PROTECT’s Virginia Child Protection Accountability System is Intentionally 'Hazardous' to Virginia Judge’s Careers
PROTECT(which is based out
has favorite Virginia Legislators to get Their Legislation proposed at the annual VA General
Assembly session for their Legislative Liaison Camille Cooper (who resides in
the same organization who’s PROTECT Act in WashingtonD.C.
has allowed for administrative warrants for sexual charges across the country
and who lobby for Alicia’s Law from state-to-state.
great pride in strong-arming, having their supporters flood Legislators phone
lines, and shaming Legislators in Committee meetings and to the media who don’t
immediately side with PROTECT. PROTECT’s supporters regularly leave Facebook
messages suggesting death by the States or by the public, physical castration
and forced organ donation for RSO’s and PROTECT allows such vigilante and
criminal comments to remain on their site. PROTECT itself has gleefully stated
that RSO’s who are sent to prison will get what’s coming to them by being raped
by other inmates. Nice, huh?
starting this blog in 2013 I have mentioned Camille Cooper a few times:
few years back (in 2012) PROTECT got a Bill passed to
create the Virginia Child Protection Accountability System.
Everyone (Legislators, Governor, Virginia Judges, etc) knew that the data
gathered from this “system” would be used against Virginia Judges by PROTECT
during the Judges reappointment hearings by the General Assembly if PROTECT
didn’t like the sentences being given by the judges in sex crime cases. I sat
in the 2012 Virginia Criminal Sentencing Commission meetings while the Judges
discussed the true intent of the new law/system and I posted about those
meetings on my old website which is no longer accessible.
in 2016/2017 PROTECT is in Minnesota
trying to get the same system implemented.
ago on PROTECT’s Facebook page they posted a
message to their supporters and then a second message the next day on how
Judges have in fact changed their sentencing because of the Virginia
Accountability System, not because the evidence or defendant warrant the
crimes that deserve lengthy prison sentences and I personally think plea deals
should be eliminated completely from the U.S. Courts, BUT citizen’s criminal
sentences should NOT be based on a Judge’s fear his/her reappointment by the
Legislatureis at risk because one
Victims Group is going to stick-their-nose-in and complain about them.
Virginia has Risk Assessments, Sentencing
Guidelines and Mandatory Minimums which all layout the recommended sentences
for Judges to give in sex crimes within the Commonwealth. Also in Virginia ‘no
registration’ as an RSO is NOT allowed in plea deals, if the statute says Sex
Offender Registration then it’s a done deal, they register. Plus….no
parole in VA! Per the data
presented at the VCSC over the last 5 years I’ve been attending we know for a
fact that Virginia’s
Judges are well within the
PROTECT doesn’t like the sex crime sentencing process and guidelines in Virginia then they
should lobby to change them, but instead they took the easiest (and
lowest) route by going
after the Judges jobs.
PROTECT’s Recent Facebook posts:
When PROTECT kicked off our Sunlight Project in Virginia, we went after public information
aggressively, using both legislation to require public release of data and the
Freedom of Information Act. A picture began to emerge of performance by child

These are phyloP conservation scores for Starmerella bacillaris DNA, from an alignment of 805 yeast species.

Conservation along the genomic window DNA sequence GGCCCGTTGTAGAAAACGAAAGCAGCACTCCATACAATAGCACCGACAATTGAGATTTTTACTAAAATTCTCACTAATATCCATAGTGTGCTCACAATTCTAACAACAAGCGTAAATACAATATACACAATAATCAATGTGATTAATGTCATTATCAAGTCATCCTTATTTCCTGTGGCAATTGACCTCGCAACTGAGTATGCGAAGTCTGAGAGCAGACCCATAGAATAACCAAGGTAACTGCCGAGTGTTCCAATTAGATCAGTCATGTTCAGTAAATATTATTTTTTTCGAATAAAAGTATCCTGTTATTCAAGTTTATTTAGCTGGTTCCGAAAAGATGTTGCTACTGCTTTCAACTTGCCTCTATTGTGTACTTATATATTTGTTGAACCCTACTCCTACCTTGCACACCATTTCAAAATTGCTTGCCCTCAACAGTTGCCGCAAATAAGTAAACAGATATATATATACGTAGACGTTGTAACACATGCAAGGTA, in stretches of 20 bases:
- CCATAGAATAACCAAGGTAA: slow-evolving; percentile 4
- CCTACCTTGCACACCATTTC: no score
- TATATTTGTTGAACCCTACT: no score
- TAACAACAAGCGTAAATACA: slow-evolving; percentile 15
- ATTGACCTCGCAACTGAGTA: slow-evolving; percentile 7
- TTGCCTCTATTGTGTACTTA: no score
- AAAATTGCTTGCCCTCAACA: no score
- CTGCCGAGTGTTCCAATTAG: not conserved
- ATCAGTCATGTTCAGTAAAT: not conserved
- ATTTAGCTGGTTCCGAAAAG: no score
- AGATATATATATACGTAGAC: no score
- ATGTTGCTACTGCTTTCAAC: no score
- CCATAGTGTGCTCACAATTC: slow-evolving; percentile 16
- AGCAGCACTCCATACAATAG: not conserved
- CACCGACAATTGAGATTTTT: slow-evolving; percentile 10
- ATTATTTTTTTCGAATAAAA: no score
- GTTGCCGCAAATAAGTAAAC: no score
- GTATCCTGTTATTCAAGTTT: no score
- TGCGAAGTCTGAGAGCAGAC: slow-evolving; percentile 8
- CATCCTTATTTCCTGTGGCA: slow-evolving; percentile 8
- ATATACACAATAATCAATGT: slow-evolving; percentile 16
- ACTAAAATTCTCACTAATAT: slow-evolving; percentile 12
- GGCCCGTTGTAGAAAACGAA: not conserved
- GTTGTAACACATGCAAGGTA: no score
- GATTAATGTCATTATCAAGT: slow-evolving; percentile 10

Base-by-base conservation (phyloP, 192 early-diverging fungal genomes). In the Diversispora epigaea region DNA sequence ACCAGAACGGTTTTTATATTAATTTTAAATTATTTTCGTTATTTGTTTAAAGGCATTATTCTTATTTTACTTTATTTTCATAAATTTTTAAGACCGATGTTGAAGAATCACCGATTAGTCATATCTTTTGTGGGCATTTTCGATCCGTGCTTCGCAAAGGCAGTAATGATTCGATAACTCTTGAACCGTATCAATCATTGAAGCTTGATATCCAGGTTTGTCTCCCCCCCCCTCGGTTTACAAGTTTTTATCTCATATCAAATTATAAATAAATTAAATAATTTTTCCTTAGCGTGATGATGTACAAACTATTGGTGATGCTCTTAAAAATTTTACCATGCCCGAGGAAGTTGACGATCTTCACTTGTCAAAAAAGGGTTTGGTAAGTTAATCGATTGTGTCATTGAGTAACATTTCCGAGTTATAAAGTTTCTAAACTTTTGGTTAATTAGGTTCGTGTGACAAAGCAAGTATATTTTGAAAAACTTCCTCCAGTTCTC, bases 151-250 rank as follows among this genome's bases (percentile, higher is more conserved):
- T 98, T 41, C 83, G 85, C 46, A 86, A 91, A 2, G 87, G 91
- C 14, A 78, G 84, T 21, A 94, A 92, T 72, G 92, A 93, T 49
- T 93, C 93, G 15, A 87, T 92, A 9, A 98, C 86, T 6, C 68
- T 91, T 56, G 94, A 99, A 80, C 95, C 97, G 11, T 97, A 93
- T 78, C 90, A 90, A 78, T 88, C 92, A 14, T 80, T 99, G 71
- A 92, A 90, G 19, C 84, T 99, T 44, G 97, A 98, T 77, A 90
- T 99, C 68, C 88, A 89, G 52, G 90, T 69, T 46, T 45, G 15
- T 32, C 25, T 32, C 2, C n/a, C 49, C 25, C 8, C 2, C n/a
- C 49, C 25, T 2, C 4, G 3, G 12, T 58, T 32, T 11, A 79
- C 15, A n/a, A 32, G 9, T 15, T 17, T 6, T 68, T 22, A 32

protection agencies, prosecutors and judges. PROTECT focused on judges, who are
appointed and reappointed by the state legislature, not
Accountability Project looked at sentencing patterns on crimes against children.
Very few child sexual assault cases make it all the way through the criminal
process, and of those, the public has a right to know how these sex offenders
are being held accountable.
County by county,
city by city. What we found in the sentencing data was not surprising to us:
we’d been hearing as much anecdotally for decades. But it was surprising to the
members of the General Assembly, who set penalty ranges for these crimes and it
was to the public.
illuminated the overwhelming degree of lenient sentencing resulting from
state-sanctioned agreements, or plea deals. Judges were rubber stamping
ridiculously low sentences for crimes as horrific as rape of a child, and
aggravated sexual battery of a child under 13, by force, with injury.
For the first time
in history, Judges had to come to their re-appointment hearing defending their
Judicial Accountability Project in Virginia, judges approved sweetheart plea
deals in child abuse cases every day without much worry about public scrutiny.
But after numerous judges faced withering questions about
their records in reappointment hearings—entirely due to PROTECT’s Sunlight
Project—word spread like wildfire round the Commonwealth that rubber-stamping
light sentences in cases involving child victims could be hazardous to your
career. PROTECT’s Sunlight Project became the topic of heated debate and
discussion among prosecutors, judges, and was even the subject of a university
What’s at stake in
the courtroom process and what does it look like when the culture starts to
authorities brought charges against 27-year-old William Thomas Gendron, after a
teenage girl’s texts to a friend revealed she had been raped by Gendron at the
age of 7 or 8. Prosecutors, as is often the case, offered Gendron a plea
bargain of just five months in jail. That’s an everyday occurrence in
courthouses across the nation, but it wasn’t the end of the story.
When the plea
agreement was presented to Judge Michael Levy, he rejected it outright, saying
it was too lenient. Prosecutors then went down the hall to another judge,
Charles Sharp. Once again, they were sent packing.
When they got to
Judge Number Three, Victoria Willis, there was no easy plea deal. The case went
before a jury. Instead of five months, Gendron was sentenced to 26 years behind
bars (65 years with 39 years suspended).